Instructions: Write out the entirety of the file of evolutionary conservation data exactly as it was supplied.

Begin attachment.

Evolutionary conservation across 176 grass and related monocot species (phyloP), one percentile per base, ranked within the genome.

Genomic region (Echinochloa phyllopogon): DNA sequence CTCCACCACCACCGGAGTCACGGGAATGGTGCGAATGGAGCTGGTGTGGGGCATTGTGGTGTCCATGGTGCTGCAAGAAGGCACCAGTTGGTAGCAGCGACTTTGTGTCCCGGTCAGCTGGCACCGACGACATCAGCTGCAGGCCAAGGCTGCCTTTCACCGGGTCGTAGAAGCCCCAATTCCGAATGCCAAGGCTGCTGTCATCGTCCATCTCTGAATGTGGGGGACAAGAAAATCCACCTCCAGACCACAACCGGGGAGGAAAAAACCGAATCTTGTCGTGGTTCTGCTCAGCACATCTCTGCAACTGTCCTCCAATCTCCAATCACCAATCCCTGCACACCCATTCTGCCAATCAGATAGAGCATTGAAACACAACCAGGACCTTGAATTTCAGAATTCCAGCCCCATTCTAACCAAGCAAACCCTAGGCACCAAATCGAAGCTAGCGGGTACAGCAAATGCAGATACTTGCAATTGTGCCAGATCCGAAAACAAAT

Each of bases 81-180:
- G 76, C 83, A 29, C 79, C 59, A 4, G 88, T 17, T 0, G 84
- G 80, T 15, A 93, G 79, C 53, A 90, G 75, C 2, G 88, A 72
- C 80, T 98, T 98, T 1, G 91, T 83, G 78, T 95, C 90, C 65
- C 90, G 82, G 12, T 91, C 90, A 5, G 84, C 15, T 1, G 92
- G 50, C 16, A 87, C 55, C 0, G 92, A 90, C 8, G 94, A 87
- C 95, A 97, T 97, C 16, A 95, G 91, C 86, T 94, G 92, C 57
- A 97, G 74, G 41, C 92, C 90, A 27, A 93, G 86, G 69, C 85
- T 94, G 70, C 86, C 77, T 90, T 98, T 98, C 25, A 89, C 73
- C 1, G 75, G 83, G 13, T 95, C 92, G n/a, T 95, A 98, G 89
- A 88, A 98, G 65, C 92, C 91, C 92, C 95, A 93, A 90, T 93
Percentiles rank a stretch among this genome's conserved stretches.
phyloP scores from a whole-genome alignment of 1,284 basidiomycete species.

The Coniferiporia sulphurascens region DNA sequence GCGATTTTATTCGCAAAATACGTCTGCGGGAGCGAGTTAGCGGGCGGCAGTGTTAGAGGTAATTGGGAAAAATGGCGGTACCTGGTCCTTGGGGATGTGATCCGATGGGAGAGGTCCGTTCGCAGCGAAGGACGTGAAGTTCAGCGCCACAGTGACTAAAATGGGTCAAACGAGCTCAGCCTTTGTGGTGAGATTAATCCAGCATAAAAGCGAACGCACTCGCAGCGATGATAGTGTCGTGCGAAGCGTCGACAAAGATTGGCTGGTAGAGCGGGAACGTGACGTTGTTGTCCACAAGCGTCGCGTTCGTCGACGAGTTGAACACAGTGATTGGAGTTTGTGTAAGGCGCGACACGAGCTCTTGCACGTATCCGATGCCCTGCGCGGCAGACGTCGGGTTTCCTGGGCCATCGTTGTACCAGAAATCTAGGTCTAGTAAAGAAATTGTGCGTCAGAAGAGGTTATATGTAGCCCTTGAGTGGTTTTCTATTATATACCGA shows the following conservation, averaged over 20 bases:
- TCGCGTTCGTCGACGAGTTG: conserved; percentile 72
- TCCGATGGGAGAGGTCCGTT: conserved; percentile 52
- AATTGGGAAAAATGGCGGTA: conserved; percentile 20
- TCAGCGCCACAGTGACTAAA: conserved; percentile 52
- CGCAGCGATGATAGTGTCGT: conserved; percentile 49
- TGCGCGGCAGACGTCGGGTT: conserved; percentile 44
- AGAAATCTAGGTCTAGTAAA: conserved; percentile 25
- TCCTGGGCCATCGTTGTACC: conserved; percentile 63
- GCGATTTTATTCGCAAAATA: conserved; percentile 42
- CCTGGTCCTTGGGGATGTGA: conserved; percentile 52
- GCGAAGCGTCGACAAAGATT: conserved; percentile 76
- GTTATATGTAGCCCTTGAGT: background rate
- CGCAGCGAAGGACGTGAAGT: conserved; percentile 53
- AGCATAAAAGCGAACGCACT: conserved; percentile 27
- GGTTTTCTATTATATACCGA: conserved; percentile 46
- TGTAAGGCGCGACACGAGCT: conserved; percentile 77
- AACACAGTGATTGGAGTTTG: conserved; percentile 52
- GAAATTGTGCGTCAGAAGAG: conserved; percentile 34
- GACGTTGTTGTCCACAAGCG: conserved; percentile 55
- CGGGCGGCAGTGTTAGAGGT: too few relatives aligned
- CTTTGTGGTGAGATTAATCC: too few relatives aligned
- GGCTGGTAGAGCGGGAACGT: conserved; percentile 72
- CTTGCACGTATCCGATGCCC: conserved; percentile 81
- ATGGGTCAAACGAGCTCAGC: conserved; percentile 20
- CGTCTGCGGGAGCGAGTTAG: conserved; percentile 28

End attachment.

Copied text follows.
Evolutionary conservation across 176 grass and related monocot species (phyloP), one percentile per base, ranked within the genome.

Genomic region (Echinochloa phyllopogon): DNA sequence CTCCACCACCACCGGAGTCACGGGAATGGTGCGAATGGAGCTGGTGTGGGGCATTGTGGTGTCCATGGTGCTGCAAGAAGGCACCAGTTGGTAGCAGCGACTTTGTGTCCCGGTCAGCTGGCACCGACGACATCAGCTGCAGGCCAAGGCTGCCTTTCACCGGGTCGTAGAAGCCCCAATTCCGAATGCCAAGGCTGCTGTCATCGTCCATCTCTGAATGTGGGGGACAAGAAAATCCACCTCCAGACCACAACCGGGGAGGAAAAAACCGAATCTTGTCGTGGTTCTGCTCAGCACATCTCTGCAACTGTCCTCCAATCTCCAATCACCAATCCCTGCACACCCATTCTGCCAATCAGATAGAGCATTGAAACACAACCAGGACCTTGAATTTCAGAATTCCAGCCCCATTCTAACCAAGCAAACCCTAGGCACCAAATCGAAGCTAGCGGGTACAGCAAATGCAGATACTTGCAATTGTGCCAGATCCGAAAACAAAT

Each of bases 81-180:
- G 76, C 83, A 29, C 79, C 59, A 4, G 88, T 17, T 0, G 84
- G 80, T 15, A 93, G 79, C 53, A 90, G 75, C 2, G 88, A 72
- C 80, T 98, T 98, T 1, G 91, T 83, G 78, T 95, C 90, C 65
- C 90, G 82, G 12, T 91, C 90, A 5, G 84, C 15, T 1, G 92
- G 50, C 16, A 87, C 55, C 0, G 92, A 90, C 8, G 94, A 87
- C 95, A 97, T 97, C 16, A 95, G 91, C 86, T 94, G 92, C 57
- A 97, G 74, G 41, C 92, C 90, A 27, A 93, G 86, G 69, C 85
- T 94, G 70, C 86, C 77, T 90, T 98, T 98, C 25, A 89, C 73
- C 1, G 75, G 83, G 13, T 95, C 92, G n/a, T 95, A 98, G 89
- A 88, A 98, G 65, C 92, C 91, C 92, C 95, A 93, A 90, T 93
Percentiles rank a stretch among this genome's conserved stretches.
phyloP scores from a whole-genome alignment of 1,284 basidiomycete species.

The Coniferiporia sulphurascens region DNA sequence GCGATTTTATTCGCAAAATACGTCTGCGGGAGCGAGTTAGCGGGCGGCAGTGTTAGAGGTAATTGGGAAAAATGGCGGTACCTGGTCCTTGGGGATGTGATCCGATGGGAGAGGTCCGTTCGCAGCGAAGGACGTGAAGTTCAGCGCCACAGTGACTAAAATGGGTCAAACGAGCTCAGCCTTTGTGGTGAGATTAATCCAGCATAAAAGCGAACGCACTCGCAGCGATGATAGTGTCGTGCGAAGCGTCGACAAAGATTGGCTGGTAGAGCGGGAACGTGACGTTGTTGTCCACAAGCGTCGCGTTCGTCGACGAGTTGAACACAGTGATTGGAGTTTGTGTAAGGCGCGACACGAGCTCTTGCACGTATCCGATGCCCTGCGCGGCAGACGTCGGGTTTCCTGGGCCATCGTTGTACCAGAAATCTAGGTCTAGTAAAGAAATTGTGCGTCAGAAGAGGTTATATGTAGCCCTTGAGTGGTTTTCTATTATATACCGA shows the following conservation, averaged over 20 bases:
- TCGCGTTCGTCGACGAGTTG: conserved; percentile 72
- TCCGATGGGAGAGGTCCGTT: conserved; percentile 52
- AATTGGGAAAAATGGCGGTA: conserved; percentile 20
- TCAGCGCCACAGTGACTAAA: conserved; percentile 52
- CGCAGCGATGATAGTGTCGT: conserved; percentile 49
- TGCGCGGCAGACGTCGGGTT: conserved; percentile 44
- AGAAATCTAGGTCTAGTAAA: conserved; percentile 25
- TCCTGGGCCATCGTTGTACC: conserved; percentile 63
- GCGATTTTATTCGCAAAATA: conserved; percentile 42
- CCTGGTCCTTGGGGATGTGA: conserved; percentile 52
- GCGAAGCGTCGACAAAGATT: conserved; percentile 76
- GTTATATGTAGCCCTTGAGT: background rate
- CGCAGCGAAGGACGTGAAGT: conserved; percentile 53
- AGCATAAAAGCGAACGCACT: conserved; percentile 27
- GGTTTTCTATTATATACCGA: conserved; percentile 46
- TGTAAGGCGCGACACGAGCT: conserved; percentile 77
- AACACAGTGATTGGAGTTTG: conserved; percentile 52
- GAAATTGTGCGTCAGAAGAG: conserved; percentile 34
- GACGTTGTTGTCCACAAGCG: conserved; percentile 55
- CGGGCGGCAGTGTTAGAGGT: too few relatives aligned
- CTTTGTGGTGAGATTAATCC: too few relatives aligned
- GGCTGGTAGAGCGGGAACGT: conserved; percentile 72
- CTTGCACGTATCCGATGCCC: conserved; percentile 81
- ATGGGTCAAACGAGCTCAGC: conserved; percentile 20
- CGTCTGCGGGAGCGAGTTAG: conserved; percentile 28